4 d : the present time
Yesterday morning as I lay in the bathtub, I prayed for enough time in the day. Sound strange? Maybe it is, but I knew what needed to get done and that the allotted hours just might not be enough. Here's a quick sketch of yesterday morning:
8:00 - everyone awake and in some stage of eating breakfast
9:00 - depart for grocery store (K joined me)
9:35 - return from grocery store, unpack groceries
9:45 - depart for K's swim lesson
10:00 - swim lesson (B joined me)
10:20 - B's school friend shows up at the pool, B begs to stay
10:30 - kind friend agrees to let B and K stay at the pool with her
11:00 - return home
11:40 - depart to take A to ballet
12:30 - collect B & K from the pool
12:45 - lunch
1:10 - depart to pick A up from ballet
1:50 - pause for breath before beginning laundry and dinner
Yesterday was our first day of thrice weekly ballet classes for A. This seemed like a good idea several weeks ago when I needed a break of a few weeks between ballet sessions. Yet now that we have activities scheduled for four weekdays during the summer, I'm wondering whether there will be enough time to have fun with my girls, enjoy lazy time together, just live life the way I want to live it. My response was to schedule plenty of fun into our week. What remains to be seen is whether we can all enjoy our summer if I exhaust myself in the process.
In the midst of this transition, I'm in the middle of the best parenting book I've ever read. In the section on child-led spirituality, there is this passage:
Children's sense of time is different from adults'. It is elongated because they haven't yet suffered from the accumulation of many experiences to detract from the present. They take all the time they need to address what life puts in front of them, in the right now.
This is how I want to experience time. By taking what's right in front of me and not getting too far ahead of myself. This doesn't mean I throw my plans out the window. I need to plan so that we don't waste the free moments we have. But I need to hold those plans loosely, not clench my hands around them. Today we went to the state capitol, a field trip K has been begging to go on for weeks. When I signed up for the field trip, I clicked a couple of extra boxes for activities in the state museum. But when yesterday arrived, I didn't think an extra hour after touring the capitol was a good idea. So I canceled that part of the field trip. Instead, we hung out at the library, doing a much needed restocking of our book supply.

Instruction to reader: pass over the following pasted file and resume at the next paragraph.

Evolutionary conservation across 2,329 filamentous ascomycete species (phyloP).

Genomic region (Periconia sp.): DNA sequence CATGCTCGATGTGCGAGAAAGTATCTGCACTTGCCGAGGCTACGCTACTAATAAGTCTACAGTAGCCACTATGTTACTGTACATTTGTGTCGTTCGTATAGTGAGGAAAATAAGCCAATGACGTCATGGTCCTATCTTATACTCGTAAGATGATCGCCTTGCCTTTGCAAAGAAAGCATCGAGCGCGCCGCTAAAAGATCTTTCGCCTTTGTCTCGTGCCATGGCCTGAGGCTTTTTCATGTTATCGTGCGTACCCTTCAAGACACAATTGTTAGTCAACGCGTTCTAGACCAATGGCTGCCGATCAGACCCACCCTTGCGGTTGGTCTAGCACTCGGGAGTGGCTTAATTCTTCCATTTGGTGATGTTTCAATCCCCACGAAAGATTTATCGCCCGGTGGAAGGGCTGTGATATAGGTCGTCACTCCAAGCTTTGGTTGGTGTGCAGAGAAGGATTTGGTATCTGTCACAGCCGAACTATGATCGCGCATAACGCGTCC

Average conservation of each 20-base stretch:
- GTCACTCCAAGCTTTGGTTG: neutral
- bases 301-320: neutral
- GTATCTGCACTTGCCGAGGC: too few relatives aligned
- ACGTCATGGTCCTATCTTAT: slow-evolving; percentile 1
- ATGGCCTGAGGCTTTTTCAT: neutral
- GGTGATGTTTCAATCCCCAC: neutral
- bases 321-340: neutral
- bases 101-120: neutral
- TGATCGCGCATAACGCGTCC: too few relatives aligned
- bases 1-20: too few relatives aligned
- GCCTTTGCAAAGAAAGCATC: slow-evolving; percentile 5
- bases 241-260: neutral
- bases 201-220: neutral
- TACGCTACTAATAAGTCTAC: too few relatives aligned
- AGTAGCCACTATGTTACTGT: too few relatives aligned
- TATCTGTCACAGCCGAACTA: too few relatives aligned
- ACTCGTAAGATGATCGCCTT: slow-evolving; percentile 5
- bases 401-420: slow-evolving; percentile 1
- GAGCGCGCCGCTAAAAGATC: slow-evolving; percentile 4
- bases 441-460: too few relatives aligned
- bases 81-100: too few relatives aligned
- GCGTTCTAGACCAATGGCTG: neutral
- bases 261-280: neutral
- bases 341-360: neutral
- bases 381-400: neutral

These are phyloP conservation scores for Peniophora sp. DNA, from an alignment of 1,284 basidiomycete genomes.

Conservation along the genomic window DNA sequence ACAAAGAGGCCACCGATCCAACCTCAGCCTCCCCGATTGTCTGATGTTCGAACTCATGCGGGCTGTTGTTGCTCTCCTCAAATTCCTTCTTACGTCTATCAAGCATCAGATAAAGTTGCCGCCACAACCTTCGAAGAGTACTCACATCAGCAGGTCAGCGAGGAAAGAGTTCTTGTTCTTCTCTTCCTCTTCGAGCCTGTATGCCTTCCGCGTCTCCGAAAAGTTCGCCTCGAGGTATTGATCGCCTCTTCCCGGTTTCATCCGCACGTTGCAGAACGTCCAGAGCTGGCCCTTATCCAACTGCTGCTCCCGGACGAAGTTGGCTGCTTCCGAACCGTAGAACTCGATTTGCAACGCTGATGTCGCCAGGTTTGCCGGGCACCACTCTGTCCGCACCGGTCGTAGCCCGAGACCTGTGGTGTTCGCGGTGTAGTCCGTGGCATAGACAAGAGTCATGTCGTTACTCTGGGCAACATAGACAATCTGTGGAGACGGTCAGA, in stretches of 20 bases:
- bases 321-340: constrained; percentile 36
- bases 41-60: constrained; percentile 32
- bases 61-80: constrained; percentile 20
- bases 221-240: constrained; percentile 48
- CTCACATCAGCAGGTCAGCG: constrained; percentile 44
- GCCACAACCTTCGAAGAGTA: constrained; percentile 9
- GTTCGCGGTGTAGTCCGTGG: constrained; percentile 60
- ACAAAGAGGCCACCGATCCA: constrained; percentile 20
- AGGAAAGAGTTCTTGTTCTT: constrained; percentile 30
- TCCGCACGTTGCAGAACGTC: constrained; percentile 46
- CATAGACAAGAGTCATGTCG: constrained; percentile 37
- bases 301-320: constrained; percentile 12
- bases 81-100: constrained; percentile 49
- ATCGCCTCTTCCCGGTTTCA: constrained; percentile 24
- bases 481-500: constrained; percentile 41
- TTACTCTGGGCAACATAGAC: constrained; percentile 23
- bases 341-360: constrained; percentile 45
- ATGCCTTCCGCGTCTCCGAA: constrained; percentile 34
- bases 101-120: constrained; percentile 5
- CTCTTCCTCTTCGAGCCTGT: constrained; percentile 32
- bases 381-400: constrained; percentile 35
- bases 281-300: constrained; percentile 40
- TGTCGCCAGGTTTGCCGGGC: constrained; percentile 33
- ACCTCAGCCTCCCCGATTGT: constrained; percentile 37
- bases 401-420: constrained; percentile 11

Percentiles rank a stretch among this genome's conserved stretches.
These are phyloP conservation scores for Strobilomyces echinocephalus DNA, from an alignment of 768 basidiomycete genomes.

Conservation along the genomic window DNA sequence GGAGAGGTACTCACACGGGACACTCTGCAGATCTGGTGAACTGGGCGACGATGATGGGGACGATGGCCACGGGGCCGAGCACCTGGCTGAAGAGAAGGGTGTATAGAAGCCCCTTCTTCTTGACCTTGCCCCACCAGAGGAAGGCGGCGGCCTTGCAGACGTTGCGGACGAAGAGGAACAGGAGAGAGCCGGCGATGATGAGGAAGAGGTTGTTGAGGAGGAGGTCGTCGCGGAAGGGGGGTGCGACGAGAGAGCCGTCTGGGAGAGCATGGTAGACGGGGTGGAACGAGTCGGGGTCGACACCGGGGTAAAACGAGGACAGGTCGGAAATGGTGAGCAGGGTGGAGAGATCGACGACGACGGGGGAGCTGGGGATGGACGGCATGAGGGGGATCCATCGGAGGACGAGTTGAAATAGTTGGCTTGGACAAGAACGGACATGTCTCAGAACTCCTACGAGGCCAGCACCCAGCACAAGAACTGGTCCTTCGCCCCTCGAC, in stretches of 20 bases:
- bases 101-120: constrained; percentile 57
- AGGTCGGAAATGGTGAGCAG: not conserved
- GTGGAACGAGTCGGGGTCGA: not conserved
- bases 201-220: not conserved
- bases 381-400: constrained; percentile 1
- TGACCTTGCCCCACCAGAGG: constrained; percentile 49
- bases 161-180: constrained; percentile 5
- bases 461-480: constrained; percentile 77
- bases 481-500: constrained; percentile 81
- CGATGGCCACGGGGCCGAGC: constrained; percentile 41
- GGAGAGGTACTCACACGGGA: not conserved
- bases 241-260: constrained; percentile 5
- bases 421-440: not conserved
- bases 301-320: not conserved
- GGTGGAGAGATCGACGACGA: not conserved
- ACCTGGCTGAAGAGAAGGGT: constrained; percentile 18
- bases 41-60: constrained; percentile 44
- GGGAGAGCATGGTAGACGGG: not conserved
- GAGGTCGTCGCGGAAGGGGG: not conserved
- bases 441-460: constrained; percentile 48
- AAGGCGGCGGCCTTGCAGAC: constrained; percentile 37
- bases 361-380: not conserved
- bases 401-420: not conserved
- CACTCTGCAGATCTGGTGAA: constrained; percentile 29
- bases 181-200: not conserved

After the library, instead of the pool or Chick-fil-A or anything else, we came home and read, read, read. This is something else The Art of Family has affirmed. That reading teaches us spiritual lessons that can only be learned through the art of reading. The art of quietly spending time alone, waiting for the action to unfold and imagining other worlds, teaches us to stay in the moment on the page and wait.
Yet as much as I love reading, I want time for other things, too. Which is why after reading, we watched a movie together. This is the kind of time I want - time to read, time to hang out together, time to simply be a family. So I'll keep praying for more time - and to be fully present in the time I have.